On the Democratic side, Barack Obama won his 9th straight contest tonight. He has now surpassed Clinton in the delegate count, but the race remains close. It seems to me the Democratic establishment favors Clinton–she is much more experienced. However, the voters continue to come out for Obama, who clearly has the most momentum of any candidate right now.

Another interesting thing to note is that the voter turnout is much higher on the Democratic side. When I watched Obama’s victory speech on the night of the Iowa Caucuses, I had this feeling that I was listening to the next President of the United States. I still feel like that is the most likely outcome, but there is still much campaigning to be done! So keep paying attention.

I’m hoping to post a blog not related to politics soon…

This week has been the most important one yet on the road to the White House in 2008.

First, there was Super Tuesday. On the Republican side, John McCain did the best, winning New York, California, and several other states while accumulating a large lead in the delegate count. On the Democratic side, the vote was very close (almost 50-50) between Clinton and Obama. Clinton holds a slight edge in the delegate count according to CNN.com.

Second, there was Surprise Thursday. Mitt Romney dropped out of the race. Romney had the support of much of the conservative establishment and was viewed as having the best chance to beat McCain. I was pleasantly surprised by this announcement. Romney strongly stated that Republicans need to rally around the nominee because of the important implications of this election for the future. This narrows the race on the Republican side to essentially McCain and Huckabee, and with his vast lead in the delegate count, McCain will likely be the nominee.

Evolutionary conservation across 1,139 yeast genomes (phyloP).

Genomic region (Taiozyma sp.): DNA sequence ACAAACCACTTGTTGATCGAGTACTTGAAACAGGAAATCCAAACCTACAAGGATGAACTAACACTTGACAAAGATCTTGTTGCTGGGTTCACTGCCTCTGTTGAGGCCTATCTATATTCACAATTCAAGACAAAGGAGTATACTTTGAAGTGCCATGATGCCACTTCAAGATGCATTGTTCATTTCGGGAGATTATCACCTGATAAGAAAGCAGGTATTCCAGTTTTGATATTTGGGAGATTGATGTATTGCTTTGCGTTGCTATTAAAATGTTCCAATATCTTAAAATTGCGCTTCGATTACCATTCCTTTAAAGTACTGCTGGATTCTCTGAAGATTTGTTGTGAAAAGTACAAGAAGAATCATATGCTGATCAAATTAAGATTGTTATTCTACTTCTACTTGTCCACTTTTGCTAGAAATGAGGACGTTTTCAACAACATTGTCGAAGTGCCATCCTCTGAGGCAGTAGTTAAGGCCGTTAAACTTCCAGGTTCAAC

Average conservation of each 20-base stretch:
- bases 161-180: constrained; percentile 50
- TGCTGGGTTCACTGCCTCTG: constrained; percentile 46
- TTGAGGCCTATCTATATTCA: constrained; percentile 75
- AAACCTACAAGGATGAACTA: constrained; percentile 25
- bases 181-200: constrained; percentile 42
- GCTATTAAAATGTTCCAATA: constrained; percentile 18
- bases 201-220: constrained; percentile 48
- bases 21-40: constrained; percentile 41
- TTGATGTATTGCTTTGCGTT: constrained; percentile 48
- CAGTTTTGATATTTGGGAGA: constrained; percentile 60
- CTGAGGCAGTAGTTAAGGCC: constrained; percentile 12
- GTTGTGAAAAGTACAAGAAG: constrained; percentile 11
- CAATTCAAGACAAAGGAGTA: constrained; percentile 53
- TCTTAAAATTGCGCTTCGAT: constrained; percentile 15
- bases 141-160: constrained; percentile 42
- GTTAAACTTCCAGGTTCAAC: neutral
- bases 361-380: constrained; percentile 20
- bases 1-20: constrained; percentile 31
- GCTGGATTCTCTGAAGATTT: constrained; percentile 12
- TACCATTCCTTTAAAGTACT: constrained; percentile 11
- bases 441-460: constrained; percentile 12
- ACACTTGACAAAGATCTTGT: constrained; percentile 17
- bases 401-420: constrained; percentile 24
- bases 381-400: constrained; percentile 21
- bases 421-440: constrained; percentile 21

I endorse McCain for President. While I voted for him on Tuesday, I did go back and forth between him and Romney for a while. But now that the race is essentially down to two, I strongly support McCain over Huckabee for the Republican nomination. Here are a few of my reasons.

Foreign Policy. Of all the Republican candidates, McCain is certainly the stongest in this area. Not only did McCain serve in the military, he has proven to be a reliable voice on foreign policy in his time in the Senate. Throughout the Iraq War, McCain’s criticisms and suggestions have been incredibly accurate. At the beginning, McCain said we needed more troops. It turned out he was right. Last year, McCain supported “the surge” from the beginning, even though it was not popular. Guess what–the surge worked. If there is one Republican I want as Commander-in-Chief, it is John McCain. As for Huckabee, my first impressions of his foreign policy came from the time he jokingly said that he was not an expert in foreign policy…but he did stay at a Holiday Inn Express last night. When it comes to commanding the most powerful military in the world, I want John McCain.